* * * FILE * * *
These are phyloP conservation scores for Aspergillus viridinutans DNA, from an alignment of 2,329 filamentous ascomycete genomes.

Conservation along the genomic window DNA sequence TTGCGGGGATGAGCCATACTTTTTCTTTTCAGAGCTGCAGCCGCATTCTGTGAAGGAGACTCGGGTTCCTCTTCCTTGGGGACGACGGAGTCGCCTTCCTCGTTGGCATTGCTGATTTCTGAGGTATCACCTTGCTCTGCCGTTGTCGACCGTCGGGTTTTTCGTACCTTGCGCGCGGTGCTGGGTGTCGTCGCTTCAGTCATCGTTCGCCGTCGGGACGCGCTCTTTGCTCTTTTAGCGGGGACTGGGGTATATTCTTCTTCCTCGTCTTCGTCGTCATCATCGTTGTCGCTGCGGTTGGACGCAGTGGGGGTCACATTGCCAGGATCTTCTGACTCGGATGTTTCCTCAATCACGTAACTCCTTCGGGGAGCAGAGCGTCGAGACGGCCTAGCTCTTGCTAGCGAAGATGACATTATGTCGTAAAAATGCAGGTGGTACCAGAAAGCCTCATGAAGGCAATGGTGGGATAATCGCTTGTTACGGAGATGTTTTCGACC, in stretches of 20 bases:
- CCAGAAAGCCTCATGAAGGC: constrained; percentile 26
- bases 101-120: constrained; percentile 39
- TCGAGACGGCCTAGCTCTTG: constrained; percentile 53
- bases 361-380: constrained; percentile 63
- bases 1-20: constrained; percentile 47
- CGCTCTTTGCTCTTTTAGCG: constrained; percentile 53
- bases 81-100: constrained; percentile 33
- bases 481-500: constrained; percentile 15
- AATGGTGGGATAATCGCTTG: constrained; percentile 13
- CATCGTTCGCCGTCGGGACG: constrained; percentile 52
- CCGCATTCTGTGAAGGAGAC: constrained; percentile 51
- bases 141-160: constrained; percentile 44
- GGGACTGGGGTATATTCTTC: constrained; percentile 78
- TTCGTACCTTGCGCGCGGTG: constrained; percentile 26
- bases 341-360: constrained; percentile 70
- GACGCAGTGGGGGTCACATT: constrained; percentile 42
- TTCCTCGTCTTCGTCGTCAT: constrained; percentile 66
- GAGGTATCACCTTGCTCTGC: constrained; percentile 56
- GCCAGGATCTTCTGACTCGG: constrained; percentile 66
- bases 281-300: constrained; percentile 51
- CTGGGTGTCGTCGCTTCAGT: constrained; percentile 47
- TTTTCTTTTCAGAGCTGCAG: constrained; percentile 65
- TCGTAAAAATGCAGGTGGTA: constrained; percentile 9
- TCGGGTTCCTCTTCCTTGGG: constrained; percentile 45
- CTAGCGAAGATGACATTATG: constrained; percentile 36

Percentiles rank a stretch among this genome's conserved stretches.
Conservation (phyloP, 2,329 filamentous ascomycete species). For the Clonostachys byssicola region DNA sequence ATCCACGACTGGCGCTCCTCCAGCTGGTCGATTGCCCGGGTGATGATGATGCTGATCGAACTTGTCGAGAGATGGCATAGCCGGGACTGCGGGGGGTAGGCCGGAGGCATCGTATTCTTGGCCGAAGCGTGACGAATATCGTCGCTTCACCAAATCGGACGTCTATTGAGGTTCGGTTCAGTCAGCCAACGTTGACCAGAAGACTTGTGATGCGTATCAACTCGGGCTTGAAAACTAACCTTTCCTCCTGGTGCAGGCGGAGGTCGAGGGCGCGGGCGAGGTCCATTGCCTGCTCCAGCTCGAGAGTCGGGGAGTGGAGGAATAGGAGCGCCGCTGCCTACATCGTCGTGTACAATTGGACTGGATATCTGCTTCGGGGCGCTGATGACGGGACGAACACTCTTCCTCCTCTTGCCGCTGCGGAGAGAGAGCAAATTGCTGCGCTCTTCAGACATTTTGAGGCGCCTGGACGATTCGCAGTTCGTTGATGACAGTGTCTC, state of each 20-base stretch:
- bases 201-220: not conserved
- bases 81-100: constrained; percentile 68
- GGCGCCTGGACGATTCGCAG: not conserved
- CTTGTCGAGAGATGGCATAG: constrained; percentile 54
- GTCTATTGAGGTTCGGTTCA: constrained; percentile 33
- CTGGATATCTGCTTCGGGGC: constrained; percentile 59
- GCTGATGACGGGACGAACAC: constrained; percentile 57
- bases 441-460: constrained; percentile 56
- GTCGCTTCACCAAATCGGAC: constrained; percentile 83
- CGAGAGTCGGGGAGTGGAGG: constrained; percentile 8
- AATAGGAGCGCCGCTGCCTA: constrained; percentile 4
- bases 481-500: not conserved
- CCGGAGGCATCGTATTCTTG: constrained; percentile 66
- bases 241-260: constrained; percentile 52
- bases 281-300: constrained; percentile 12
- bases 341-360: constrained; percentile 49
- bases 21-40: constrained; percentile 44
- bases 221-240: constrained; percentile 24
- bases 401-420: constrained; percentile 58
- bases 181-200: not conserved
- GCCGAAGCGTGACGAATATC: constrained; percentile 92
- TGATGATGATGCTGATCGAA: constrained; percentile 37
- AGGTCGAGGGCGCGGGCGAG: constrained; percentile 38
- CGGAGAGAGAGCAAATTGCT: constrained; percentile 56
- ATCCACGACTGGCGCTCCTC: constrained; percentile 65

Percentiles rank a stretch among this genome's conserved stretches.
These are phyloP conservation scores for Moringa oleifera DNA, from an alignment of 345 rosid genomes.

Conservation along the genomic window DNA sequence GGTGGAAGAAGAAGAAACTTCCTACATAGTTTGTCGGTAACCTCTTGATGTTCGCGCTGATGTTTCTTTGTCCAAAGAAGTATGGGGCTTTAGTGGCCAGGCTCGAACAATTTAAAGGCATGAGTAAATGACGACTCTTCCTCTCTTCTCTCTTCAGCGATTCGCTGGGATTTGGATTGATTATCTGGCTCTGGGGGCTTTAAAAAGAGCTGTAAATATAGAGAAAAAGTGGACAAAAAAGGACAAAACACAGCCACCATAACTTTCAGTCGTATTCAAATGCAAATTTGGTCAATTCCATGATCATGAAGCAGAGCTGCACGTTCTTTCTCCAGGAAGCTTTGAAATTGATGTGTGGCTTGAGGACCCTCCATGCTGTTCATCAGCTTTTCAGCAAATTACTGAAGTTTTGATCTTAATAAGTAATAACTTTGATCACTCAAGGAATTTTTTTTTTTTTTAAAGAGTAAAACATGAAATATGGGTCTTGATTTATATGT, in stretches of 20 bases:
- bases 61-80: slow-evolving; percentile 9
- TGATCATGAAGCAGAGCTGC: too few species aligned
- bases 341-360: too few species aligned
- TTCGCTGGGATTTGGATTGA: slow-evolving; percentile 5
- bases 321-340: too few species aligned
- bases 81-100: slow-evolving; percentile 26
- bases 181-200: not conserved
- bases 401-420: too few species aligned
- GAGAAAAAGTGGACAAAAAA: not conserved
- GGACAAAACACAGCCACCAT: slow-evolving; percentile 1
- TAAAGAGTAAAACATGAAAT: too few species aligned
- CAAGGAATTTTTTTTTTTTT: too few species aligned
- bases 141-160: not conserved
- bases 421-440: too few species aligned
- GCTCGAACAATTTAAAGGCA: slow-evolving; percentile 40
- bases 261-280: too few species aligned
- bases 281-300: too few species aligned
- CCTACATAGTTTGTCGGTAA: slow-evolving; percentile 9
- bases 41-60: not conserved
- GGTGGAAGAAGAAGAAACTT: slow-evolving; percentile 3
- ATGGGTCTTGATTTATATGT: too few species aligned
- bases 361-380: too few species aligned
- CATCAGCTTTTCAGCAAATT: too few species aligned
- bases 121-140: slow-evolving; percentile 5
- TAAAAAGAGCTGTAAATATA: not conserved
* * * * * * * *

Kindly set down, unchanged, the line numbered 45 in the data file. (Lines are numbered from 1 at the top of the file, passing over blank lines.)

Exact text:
- bases 341-360: constrained; percentile 49